Please click on any ads you see that interest you, as I receive a small sum of money for each click and it doesn’t cost you anything. If you find this blog particularly useful, please donate. I’ve managed to cover the costs of registering and hosting the site, but any extra donations will allow me to devote more time to the blog and the extra features, such as the new wiki and my collection of electoral maps.

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Testing out the election-wiki

I have installed the WordPress Wiki plugin and set up a page that should be editable for all registered users.

If you go to the bottom of the right-hand column and register, you should be able to edit the the “test wiki” page.

So what can we use it for? Put your thoughts in below.

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Web 2.0 psephology

*Wait a moment while I clear away the cobwebs*

Hello all and welcome back from the post-Queensland unscheduled week-long break.

I thought I’d return to the blog by throwing out some ideas I had late in the campaign for how we can cover future campaigns.

Every election campaign, William Bowe at Poll Bludger and Antony Green at ABC Elections post their election guides, with an entry for each electorate, with a list of candidates, past results, a map of the electorate (usually just the electoral commission’s basic non-interactive map) and a short analysis of the seat. And they are fantastic.

But I’ve been thinking about ways to expand on those models. The problem is that, with only one person having access, these posts tend to be largely written before the election campaign and not updated. Furthermore, election blogs tend to gather gossip and election news from many different electorates, but this information is presented largely in chronological threads.

I doubt there’s any one person who could write better electorate profiles than Antony does, but we have hundreds of people involved in the psephoblogosphere, including half a dozen regular bloggers, and my experience tells me that the collective wisdom produces a better result.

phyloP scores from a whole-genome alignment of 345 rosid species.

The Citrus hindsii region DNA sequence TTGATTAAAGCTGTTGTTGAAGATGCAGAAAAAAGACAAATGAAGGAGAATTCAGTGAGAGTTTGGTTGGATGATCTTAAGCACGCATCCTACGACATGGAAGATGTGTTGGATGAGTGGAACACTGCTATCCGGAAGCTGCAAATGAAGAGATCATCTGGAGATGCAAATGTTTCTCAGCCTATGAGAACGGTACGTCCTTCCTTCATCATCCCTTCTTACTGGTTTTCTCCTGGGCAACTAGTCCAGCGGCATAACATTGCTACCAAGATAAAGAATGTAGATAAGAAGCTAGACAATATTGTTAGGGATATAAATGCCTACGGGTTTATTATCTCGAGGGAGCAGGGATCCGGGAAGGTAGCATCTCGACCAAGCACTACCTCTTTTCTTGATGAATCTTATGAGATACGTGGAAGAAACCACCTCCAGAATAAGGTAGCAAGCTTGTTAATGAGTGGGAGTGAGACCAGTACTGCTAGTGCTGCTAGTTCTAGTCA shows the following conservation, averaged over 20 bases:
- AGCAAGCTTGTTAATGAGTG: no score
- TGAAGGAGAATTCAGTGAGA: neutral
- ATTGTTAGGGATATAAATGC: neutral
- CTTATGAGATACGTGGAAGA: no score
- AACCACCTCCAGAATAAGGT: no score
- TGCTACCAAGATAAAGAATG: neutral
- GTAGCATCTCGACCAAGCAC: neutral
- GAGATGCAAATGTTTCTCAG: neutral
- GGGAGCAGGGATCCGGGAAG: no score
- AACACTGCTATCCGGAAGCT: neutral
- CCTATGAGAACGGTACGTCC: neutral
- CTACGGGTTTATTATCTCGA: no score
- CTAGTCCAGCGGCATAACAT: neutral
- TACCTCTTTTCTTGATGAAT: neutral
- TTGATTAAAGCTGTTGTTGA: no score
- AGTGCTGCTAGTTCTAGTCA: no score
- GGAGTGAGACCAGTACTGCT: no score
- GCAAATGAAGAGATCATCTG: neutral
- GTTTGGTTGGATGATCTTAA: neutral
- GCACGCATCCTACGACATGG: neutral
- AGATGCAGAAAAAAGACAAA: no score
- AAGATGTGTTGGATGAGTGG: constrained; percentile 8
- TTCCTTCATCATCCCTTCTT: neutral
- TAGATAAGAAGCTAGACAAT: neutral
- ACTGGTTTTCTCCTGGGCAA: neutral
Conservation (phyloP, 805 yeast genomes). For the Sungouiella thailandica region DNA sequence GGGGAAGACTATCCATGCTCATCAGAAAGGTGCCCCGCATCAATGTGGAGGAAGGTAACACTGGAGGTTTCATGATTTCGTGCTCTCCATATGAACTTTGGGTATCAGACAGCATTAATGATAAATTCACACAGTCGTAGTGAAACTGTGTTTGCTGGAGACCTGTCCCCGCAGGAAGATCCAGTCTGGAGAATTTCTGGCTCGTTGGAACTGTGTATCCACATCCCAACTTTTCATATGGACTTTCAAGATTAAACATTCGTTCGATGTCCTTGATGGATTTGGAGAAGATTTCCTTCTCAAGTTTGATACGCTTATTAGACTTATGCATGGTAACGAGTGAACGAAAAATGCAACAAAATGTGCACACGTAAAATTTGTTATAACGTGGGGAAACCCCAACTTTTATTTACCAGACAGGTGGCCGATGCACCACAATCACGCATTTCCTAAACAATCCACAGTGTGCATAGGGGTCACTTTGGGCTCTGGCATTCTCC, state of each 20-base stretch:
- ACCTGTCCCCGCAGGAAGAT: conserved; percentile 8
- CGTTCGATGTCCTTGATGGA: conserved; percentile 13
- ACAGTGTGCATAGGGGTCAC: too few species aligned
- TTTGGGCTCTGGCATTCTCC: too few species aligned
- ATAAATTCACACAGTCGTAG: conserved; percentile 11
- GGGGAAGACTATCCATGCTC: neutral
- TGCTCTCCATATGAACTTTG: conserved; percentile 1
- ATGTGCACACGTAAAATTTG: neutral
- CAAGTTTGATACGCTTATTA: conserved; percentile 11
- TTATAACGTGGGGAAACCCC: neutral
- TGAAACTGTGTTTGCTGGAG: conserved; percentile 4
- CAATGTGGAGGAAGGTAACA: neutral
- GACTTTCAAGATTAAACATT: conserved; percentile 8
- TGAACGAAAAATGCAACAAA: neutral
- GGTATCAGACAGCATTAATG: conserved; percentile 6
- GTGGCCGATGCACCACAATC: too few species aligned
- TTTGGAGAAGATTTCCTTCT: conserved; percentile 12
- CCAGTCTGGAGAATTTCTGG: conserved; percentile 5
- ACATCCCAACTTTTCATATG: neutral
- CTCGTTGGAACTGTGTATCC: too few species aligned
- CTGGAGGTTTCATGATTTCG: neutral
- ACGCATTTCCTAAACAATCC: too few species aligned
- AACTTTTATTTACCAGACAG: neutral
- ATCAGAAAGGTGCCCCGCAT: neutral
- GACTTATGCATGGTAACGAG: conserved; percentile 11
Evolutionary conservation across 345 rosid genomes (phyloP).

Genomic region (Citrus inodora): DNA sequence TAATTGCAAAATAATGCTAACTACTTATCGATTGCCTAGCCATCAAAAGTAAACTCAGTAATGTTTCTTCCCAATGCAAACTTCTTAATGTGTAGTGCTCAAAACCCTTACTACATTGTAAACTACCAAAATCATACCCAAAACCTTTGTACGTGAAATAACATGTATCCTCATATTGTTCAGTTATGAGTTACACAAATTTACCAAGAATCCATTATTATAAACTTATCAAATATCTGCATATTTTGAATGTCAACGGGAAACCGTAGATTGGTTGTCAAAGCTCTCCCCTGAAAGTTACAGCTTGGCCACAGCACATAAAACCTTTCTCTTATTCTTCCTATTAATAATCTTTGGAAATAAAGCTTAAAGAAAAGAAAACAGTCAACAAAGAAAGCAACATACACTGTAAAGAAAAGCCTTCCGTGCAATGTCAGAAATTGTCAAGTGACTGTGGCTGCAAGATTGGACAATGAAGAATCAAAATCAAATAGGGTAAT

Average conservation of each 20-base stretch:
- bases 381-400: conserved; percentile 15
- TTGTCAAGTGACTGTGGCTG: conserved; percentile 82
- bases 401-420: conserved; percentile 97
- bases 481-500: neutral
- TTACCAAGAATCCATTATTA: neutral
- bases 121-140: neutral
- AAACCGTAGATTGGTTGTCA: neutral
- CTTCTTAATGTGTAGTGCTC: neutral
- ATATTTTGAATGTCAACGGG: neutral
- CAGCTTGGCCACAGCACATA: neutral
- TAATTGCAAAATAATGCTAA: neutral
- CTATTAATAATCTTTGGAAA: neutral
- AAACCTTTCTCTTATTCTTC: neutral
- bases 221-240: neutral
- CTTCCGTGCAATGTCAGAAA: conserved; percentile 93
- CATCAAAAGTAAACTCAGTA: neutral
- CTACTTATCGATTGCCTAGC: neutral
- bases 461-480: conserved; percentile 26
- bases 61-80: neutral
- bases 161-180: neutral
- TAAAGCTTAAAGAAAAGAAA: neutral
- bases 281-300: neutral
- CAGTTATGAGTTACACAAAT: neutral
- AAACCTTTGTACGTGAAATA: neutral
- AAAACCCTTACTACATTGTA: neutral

I was thinking that we could set up a wiki, as a subpage of this blog. I could then start it up before an election campaign with a page with a pendulum and links to pages for all electorates. It would then be up to you to fill in the rest, Wikipedia-style. You could use material produced by others (like Antony and William, although I wouldn’t want it just to be a ripoff of what they are doing), as well as editing and adding material as the campaign goes on, and this would allow locals to add their own inside knowledge from their seat to the Wiki.

Anyway, it’s probably going to be a while before there is another state election, with Tasmania and the Commonwealth looking unlikely to hold an early election anytime soon and elections in SA, NSW and Victoria fixed so that none of them take place for at least twelve months, so it might be a little while before we can try this idea out.

So another question I had for you all to consider is, if I set up a psephological wiki, what other sorts of things could we include on there? It doesn’t have to just be an interactive electorate guide, but I wanna hear what people think would be worthwhile.

On another note, thanks to the couple of you who gave small amounts of money towards the upkeep of the blog. Thanks to one donation I have enough to upgrade to the next plan, which should allow the wiki to function and ensure that I don’t have to worry about election-night outages like the one we saw in Queensland. I’m not gonna keep harping on about donations, since that’s I’m not doing this for money, but if people ever have any money or you think this blog is worth paying a little bit of money for, then please send me a small donation. My employment status at the moment is a bit uncertain, which makes keeping the blog going harder, so any revenue makes it easier for me to focus on the blog.

I have heard from one person that there is a problem with the paypal donation process on the right-hand side of the blog. I haven’t had a chance to work out if this is a problem yet, so if you try and donate and it doesn’t work, let me know and we can either work out another way or I can let you know when it’s fixed.

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Yet another outage

So yet again I underestimated traffic, which resulted in the blog again going down overnight. I’ve had to upgrade to a higher hosting plan. I thought I’d open up the option that, if anyone thinks it’s worth donating, I’d appreciate any donations to help offset the cost of upgrading my hosting plan. There’s a “donate” button now on the right-hand side.

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Last night’s outage

You may have noticed that, for a few hours last night, the blog was down, due to my exceeding the bandwidth with my hosts. So it’s the fault of all of you bastards for having the temerity to read my blog.

I’ve raised the bandwidth limit which will hopefully cover the blog for March.